BATON ROUGE, La. (BRPROUD) – The Louisiana Highway Safety Commission (LHSC) says that an increase in impaired driving, aggressive driving, and pedestrian fatalities caused the number of car crash-related deaths to rise for the first time in 14 years.
More Louisianians have been killed in car crashes last year than the highest number in 2007 as data shows 972 people were killed in 2021. LHSC says the fatalities inflated due to a pandemic-related rise in distracted driving.
In East Baton Rouge, the coroner’s office investigated 88 motor vehicle deaths in 2020 and 78 motor vehicle deaths in 2021. LHSC reported that 89 people died in the 82 crashes in EBR that were reported in 2020 and 104 people were killed in the 99 car crashes reported in 2021.
A total of 9,908 people were injured in the 6,085 car crashes in the parish alone in 2021, according to LHSC. So far in 2022, according to LHSC, 47 people have been killed in the 51 car crashes that were reported.
According to the National Highway Traffic Safety Administration, 42,915 people were killed on U.S. roadways in 2021.
“Driver behavior certainly changed during COVID-19,” Dr. Helmut Schneider, executive director of the Center for Analytics and Research in Transportation Safety at LSU told LHSC. “Drivers might change their behavior to be more risk-averse but that is likely a slow process. It will take a while.”
Across the state, Schneider said 174 people were killed in interstate crashes last year — a 49% increase in deaths since 2020. Pedestrian fatalities increased by almost 27% since 2020, 185 people were killed last year.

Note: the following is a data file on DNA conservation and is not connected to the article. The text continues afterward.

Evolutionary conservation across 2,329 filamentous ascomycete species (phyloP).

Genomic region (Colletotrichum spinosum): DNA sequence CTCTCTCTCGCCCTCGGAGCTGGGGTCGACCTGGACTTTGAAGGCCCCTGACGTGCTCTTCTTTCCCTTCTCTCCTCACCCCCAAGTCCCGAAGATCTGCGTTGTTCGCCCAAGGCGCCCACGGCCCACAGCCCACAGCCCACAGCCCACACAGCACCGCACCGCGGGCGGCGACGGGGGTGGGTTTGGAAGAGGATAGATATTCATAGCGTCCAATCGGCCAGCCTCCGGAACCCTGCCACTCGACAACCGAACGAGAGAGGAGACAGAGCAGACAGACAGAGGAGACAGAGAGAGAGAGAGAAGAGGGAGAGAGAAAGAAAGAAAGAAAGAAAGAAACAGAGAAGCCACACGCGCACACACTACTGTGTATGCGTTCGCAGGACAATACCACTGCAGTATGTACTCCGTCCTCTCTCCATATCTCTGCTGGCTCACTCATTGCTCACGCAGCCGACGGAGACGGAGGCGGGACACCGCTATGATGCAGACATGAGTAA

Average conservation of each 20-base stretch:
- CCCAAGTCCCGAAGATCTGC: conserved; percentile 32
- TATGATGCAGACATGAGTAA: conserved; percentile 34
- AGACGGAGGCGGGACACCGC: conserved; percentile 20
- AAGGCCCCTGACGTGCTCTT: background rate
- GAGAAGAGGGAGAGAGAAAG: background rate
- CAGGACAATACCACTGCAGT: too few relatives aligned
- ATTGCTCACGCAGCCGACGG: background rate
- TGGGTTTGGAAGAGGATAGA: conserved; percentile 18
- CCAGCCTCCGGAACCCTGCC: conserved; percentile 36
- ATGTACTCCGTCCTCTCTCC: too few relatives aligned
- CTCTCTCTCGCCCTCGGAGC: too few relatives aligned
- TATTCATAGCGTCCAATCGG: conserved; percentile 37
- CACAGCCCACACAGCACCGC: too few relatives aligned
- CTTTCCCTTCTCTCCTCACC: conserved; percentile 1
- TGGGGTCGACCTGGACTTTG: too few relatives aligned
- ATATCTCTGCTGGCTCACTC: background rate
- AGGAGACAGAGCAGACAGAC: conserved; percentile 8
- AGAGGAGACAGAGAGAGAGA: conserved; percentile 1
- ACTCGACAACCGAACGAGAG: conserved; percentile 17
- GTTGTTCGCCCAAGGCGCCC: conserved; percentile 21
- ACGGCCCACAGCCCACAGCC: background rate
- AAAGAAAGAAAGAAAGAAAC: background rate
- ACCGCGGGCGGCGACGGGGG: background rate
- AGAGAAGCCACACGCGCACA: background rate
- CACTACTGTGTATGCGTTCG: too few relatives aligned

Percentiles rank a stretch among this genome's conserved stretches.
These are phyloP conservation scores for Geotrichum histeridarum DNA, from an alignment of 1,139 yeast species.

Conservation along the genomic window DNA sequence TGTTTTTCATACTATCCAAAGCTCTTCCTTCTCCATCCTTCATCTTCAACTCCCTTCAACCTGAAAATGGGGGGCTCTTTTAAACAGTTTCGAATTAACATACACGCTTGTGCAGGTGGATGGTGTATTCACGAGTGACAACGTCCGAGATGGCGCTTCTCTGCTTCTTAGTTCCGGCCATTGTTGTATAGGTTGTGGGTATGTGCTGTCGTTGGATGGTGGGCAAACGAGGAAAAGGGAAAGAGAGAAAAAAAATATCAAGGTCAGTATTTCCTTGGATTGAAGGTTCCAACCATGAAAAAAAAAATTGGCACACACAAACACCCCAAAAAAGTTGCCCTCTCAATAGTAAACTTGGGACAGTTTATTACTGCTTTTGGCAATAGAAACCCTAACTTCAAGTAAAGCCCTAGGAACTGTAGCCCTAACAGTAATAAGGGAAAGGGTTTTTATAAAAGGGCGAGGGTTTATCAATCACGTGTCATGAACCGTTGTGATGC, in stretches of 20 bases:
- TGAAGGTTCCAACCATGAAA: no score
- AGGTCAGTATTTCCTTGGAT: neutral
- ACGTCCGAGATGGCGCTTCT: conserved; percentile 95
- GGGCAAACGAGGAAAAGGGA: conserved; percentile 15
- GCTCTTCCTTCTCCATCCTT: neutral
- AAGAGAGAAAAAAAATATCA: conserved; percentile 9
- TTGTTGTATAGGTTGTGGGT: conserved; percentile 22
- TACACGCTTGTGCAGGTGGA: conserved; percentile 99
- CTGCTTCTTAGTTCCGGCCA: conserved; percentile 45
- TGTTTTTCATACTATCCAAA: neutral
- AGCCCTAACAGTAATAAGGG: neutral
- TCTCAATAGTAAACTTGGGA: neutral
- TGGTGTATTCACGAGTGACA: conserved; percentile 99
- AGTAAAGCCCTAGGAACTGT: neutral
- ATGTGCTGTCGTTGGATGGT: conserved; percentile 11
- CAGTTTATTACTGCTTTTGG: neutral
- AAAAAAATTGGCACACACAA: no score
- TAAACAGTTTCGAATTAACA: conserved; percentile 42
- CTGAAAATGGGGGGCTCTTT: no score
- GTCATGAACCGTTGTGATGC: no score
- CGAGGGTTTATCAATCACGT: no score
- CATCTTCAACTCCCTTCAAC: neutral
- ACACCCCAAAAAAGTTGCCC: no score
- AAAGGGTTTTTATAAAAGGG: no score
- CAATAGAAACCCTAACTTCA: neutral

Schneider also found that in 2021:
- Crashes that caused moderate or severe injuries increased by 17%
- There was a 4.9% increase in motorcycle deaths
- Bike fatalities increased by 2.9%
LHSC Executive Director Lisa Freeman said the pandemic affected federally funded laws such as the Drive Sober or Get Pulled Over Campaign.
“When our law enforcement officers have all the tools they need, and we can amplify their efforts through public messaging, we will see those numbers go down,” Freeman said. “This is a pandemic-driven, national issue that virtually every state is facing.”
Freeman said drivers should assume personal responsibility when operating a vehicle.
“In the end, it all comes down to the choice you make,” Freeman said. “Never drink and drive, put away all distractions, obey the rules of the road, and always wear your seat belt.”